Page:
Northern Italian AppetizersRace Hard, Dine Hard
There’s nothing like watching adrenaline-fueled Europeans driving sleek, turbocharged cars to help work up an appetite. If the sound of roaring engines, cheering fans, and a whole lot of horsepower flashing by isn’t enough to quicken your pulse, then you’re a far cooler cat than us. Either way, we’re not quite sure what’s hotter – the cars or their drivers – so in an effort to toast both, we’ve fashioned a bold Northern Italian menu that’s easy on the eyes.
Victory tastes oh-so-sweet, and winning a title only fuels the need for more. This strong and smooth twist on a Negroni will decelerate the adrenaline and kick-start the post-race euphoria.
Yield: 1 serving
Add gin, Campari, and simple syrup to a cocktail shaker filled with ice. Shake well, and strain into a glass. Top with Prosecco, and serve.
Rally racing isn’t for the faint of heart, but this light and creamy risotto will fortify even the shakiest of nerves. Asparagus is in season, and risotto is the perfect canvas for its bright green splendor.
Yield: 6 servings
Bring 3 quarts of salted water to a boil. Blanch asparagus in water for 30 seconds, then plunge into a bowl filled with ice water. Strain asparagus, dice into 1/2-inch pieces, and set aside.
Bring vegetable stock to a simmer in a saucepot over medium-high heat. Reduce heat to low. In large, wide saucepan on medium-low heat, add 3 tablespoons oil. When oil is shimmering, add onion. Season with salt and pepper. Sauté until translucent, about 10 minutes. Add garlic, and cook for 30 seconds.
Add 2 tablespoons butter. When foam has subsided, add rice. Stir constantly, until rice is toasted evenly, about 4 minutes. Add wine. Cook, stirring frequently, until liquid is absorbed. Repeat process with vegetable stock, adding 1 cup at a time. Cook until rice is tender but not mushy, and creamy but not soupy. Add asparagus, lemon zest, cheese, parsley, and chives. Cook an additional minute, until asparagus is warm and cheese has melted. Adjust seasoning, and serve immediately.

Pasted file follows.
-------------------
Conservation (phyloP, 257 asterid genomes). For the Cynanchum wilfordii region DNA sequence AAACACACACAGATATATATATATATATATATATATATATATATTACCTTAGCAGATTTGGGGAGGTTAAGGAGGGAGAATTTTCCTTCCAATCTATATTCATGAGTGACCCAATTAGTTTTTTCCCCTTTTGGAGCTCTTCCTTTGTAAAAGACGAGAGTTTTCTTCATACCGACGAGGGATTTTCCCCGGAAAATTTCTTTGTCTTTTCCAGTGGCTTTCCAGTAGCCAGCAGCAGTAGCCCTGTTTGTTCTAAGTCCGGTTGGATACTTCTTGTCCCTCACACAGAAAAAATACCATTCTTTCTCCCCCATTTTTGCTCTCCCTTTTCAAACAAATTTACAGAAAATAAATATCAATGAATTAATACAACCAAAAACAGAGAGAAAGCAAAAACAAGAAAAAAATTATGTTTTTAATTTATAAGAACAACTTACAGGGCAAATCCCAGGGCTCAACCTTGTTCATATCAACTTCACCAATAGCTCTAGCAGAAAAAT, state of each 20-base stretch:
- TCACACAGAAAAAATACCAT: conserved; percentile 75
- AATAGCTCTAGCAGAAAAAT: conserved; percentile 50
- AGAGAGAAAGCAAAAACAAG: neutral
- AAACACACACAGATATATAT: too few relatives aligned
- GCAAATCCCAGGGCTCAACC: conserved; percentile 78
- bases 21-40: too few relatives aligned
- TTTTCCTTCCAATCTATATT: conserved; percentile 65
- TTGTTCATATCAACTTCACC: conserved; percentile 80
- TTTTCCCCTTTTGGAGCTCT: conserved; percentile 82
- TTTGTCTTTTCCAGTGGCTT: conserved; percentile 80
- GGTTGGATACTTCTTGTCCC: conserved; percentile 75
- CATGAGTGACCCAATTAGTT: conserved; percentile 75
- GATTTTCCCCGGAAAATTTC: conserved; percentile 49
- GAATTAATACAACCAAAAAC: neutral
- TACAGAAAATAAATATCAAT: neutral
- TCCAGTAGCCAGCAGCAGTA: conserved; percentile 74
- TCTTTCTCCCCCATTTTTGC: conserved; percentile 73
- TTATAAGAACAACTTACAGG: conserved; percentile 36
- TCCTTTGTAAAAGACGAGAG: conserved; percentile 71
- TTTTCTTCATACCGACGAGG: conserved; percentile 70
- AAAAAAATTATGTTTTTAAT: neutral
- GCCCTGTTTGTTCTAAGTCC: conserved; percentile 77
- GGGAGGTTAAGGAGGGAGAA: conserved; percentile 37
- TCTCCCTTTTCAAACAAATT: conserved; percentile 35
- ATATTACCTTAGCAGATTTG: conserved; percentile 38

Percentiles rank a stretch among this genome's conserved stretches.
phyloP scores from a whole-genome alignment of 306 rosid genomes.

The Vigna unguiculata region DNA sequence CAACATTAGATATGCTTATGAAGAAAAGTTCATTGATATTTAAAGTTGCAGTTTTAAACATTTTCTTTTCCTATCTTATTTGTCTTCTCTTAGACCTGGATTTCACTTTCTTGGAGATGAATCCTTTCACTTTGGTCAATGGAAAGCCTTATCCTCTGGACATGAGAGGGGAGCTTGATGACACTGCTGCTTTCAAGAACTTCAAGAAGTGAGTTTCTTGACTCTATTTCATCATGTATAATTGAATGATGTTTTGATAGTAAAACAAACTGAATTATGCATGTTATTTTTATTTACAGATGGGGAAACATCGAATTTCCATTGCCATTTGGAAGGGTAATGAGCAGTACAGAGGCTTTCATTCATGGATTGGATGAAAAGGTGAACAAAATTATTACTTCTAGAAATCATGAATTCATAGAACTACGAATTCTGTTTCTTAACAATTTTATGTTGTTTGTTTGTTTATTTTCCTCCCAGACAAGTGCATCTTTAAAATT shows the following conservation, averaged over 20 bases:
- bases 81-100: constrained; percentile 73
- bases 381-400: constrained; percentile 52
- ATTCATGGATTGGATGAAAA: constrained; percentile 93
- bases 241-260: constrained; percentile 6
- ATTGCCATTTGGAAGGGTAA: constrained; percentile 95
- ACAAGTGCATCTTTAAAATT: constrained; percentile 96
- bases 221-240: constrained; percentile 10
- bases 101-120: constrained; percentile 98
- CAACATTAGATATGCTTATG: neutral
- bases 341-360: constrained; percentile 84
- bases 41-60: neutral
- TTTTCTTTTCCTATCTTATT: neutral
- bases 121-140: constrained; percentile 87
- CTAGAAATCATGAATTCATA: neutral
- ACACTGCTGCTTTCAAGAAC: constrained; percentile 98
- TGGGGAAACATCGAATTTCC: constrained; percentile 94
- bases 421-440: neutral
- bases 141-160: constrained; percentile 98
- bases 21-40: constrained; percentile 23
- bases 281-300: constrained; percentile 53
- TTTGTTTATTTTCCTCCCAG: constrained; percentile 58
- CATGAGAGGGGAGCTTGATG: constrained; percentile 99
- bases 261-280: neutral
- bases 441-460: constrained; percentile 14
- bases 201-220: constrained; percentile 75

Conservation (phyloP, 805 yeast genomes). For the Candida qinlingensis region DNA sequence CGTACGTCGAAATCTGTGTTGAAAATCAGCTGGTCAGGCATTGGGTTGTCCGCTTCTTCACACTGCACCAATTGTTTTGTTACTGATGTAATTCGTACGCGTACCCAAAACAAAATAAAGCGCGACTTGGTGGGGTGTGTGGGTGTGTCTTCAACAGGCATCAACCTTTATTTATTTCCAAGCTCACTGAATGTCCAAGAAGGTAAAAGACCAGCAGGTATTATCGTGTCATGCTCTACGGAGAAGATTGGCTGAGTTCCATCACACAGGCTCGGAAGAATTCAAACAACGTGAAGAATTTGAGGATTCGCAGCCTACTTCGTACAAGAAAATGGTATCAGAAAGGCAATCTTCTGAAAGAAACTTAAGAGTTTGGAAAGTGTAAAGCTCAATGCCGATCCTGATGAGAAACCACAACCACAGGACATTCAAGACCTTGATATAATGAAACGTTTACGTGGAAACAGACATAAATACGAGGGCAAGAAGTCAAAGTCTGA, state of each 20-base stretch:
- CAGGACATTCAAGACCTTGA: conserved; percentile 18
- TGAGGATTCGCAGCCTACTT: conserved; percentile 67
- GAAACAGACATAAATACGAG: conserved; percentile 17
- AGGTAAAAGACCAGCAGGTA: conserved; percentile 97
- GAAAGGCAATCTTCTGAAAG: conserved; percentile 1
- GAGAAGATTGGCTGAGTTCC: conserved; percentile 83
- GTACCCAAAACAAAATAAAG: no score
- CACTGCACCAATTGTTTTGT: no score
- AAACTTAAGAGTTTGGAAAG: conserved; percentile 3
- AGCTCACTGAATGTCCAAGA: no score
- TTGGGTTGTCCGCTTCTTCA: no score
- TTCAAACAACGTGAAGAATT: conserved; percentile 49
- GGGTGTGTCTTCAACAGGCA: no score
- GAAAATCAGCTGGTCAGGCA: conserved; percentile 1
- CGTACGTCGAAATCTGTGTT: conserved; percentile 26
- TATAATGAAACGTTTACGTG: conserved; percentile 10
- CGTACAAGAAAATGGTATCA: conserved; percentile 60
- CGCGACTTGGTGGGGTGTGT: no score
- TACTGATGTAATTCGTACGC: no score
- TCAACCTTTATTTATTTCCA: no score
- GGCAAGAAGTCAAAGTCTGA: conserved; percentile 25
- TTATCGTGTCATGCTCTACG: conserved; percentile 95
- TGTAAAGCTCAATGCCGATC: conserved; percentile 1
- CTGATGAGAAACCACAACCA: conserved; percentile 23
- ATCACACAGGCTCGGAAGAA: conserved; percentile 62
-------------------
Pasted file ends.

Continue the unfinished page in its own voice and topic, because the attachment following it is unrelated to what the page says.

Starving after a day of extreme speed? These simply breaded chops served with a bright salad will soothe and satisfy. Pickling the shallots add a nice touch, if you have the time.
Yield: 4 servings
Set up breading station: Add flour to a medium bowl; add eggs to a small bowl; add breadcrumbs to a large bowl.
Pat veal dry, and season both sides with salt and pepper. Dredge in flour, making sure veal is completely coated. Dip entire chop in egg, shaking off excess. Add to bowl with breadcrumbs, and toss until evenly coated. Remove from bowl, and place on a sheet tray lined with parchment. Repeat process with rest of veal. Cover and refrigerate 1 hour.
Heat a large sauté pan on medium-high. Add 1/2-cup oil. When oil is shimmering, add 2 veal chops. Cook 3–4 minutes, until breading is golden brown. Flip, and cook for another 3–4 minutes. Remove veal from pan, and place on sheet pan lined with paper towels. Wipe out sauté pan, and repeat process.
Add 3 tablespoons oil and lemon juice to a medium bowl. Season with salt and pepper, and whisk. Add arugula, parsley, tomatoes, and shallot to bowl. Toss gently to mix well. Adjust seasoning, and serve with veal.
Mobility is key during any race, and this portable, individually portioned panna cotta is perfect for a dessert on the go. Mint is the traditional herb for dessert, but basil is much more exciting.
Yield: 5 servings
Add gelatin and water to a small bowl and set aside. Add strawberries to the bowl of a food processor fitted with a metal blade. Puree until smooth. Pour mixture through a sieve and into a bowl, using a ladle to push liquid through sieve. Discard solids.
Add sugar and yogurt to bowl with strawberries, and mix well. Bring cream to a boil, whisking occasionally. Shut off heat. Add gelatin mixture to hot cream mixture and whisk. Add cream mixture to strawberry mixture, and mix well. Pour mixture into 5 ramekins and refrigerate until cold. Cover ramekins with saran wrap and refrigerate overnight.
Beat egg white until it turns to foam. Brush basil leaves with egg white, then gently dip both sides into sugar. Place leaves on a baking sheet lined with parchment. Let leaves stand 4–5 hours, until dry. Using scissors, cut basil into very thin strips.
To remove panna cotta, dip mold into hot water. Dip a knife into hot water and gently trace blade along entire inside edge of each mold. Place serving plate on top of mold and flip over. Garnish with candied basil.